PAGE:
The longer PMs drag their heels, the more expensive deployments get. The cost of a deployment grows exponential to the size of the delta. The price of shipping a 1 line change: almost zero. The price of shipping a delta that touches double digit percentages of your code base: weeks of testing; integration headaches; haggling; over time, etc. It gets ugly very quickly. Add to that the cost of not having features that were ready to go weeks ago adding to your revenue. The economics here are brutal. Not doing CD is very expensive. You end up wasting lots of time and money.

The opposite is also true, the cost of fixing issues resulting from small deltas is very low. So, shipping lots of small things ASAP lowers costs by decreasing testing effort, maximizing time to market, and decreasing the cost of defect fixing.

 

Thanks for the kind words.

It can be tough that's why I felt it was important to mention it's a cultural challenge just as much as a technical one. You have to try and convince the right people that releasing more often with less manual process is less risky and scales better.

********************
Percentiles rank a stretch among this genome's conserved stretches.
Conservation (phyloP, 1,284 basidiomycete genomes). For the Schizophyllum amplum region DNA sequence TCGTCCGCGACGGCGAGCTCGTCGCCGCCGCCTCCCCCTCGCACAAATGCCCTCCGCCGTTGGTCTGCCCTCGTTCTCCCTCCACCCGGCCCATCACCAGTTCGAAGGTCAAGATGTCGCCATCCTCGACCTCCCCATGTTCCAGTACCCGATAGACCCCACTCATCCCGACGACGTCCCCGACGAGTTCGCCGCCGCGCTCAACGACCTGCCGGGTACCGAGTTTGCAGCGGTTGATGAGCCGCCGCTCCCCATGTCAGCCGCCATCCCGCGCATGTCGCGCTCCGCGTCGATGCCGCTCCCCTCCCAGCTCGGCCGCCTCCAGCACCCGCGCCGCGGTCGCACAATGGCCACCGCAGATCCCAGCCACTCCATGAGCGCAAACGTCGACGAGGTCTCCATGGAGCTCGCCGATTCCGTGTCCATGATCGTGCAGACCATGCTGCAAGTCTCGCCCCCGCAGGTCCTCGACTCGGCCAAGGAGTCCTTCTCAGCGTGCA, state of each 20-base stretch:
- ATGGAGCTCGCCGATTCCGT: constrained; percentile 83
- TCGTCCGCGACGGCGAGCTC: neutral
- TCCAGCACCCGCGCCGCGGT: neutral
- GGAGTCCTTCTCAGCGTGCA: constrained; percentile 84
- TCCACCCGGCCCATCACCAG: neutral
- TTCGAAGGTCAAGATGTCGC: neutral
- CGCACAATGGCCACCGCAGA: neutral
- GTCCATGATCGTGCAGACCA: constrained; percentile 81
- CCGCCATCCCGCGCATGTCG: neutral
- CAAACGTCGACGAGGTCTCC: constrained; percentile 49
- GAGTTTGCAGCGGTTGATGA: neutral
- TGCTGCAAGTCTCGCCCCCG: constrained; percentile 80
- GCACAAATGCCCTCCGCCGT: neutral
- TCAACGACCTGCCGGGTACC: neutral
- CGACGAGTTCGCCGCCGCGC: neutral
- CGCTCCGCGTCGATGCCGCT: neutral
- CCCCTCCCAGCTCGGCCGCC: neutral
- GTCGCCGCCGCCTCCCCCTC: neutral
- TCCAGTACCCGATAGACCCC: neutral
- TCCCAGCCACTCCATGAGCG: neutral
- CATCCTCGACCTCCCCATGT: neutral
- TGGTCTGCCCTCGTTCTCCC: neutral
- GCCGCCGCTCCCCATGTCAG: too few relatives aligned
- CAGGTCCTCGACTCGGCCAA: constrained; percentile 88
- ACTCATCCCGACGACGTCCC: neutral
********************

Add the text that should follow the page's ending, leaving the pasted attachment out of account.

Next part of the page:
Good luck!

 

I agree, the hard part is to find a better release schedule

thanks

 

Testing day before release makes assumption there are no issues to fix.

Our team got around it by adding +50% time to sprint for fixes or adjustments. If there are no issues to fix, we have this already booked time to deal with tech debt or fix punch of smaller issues that never get highest priority on their own.

 

In our case what happens is that the "release day" is not a fixed day because there was too much to test and this is a problem that speaks for itself :D

I'll work on changing the approach!

We struggled too, as our tester was part of another department, hardly ever available. Once we managed to explain management it's a bottle neck, and it didn't happen over night, eventually we got dedicated tester for our team. Think it was around two years ago. It has made a massive difference, we get our feedback very quickly, no slipping deadlines, everyone's happy :)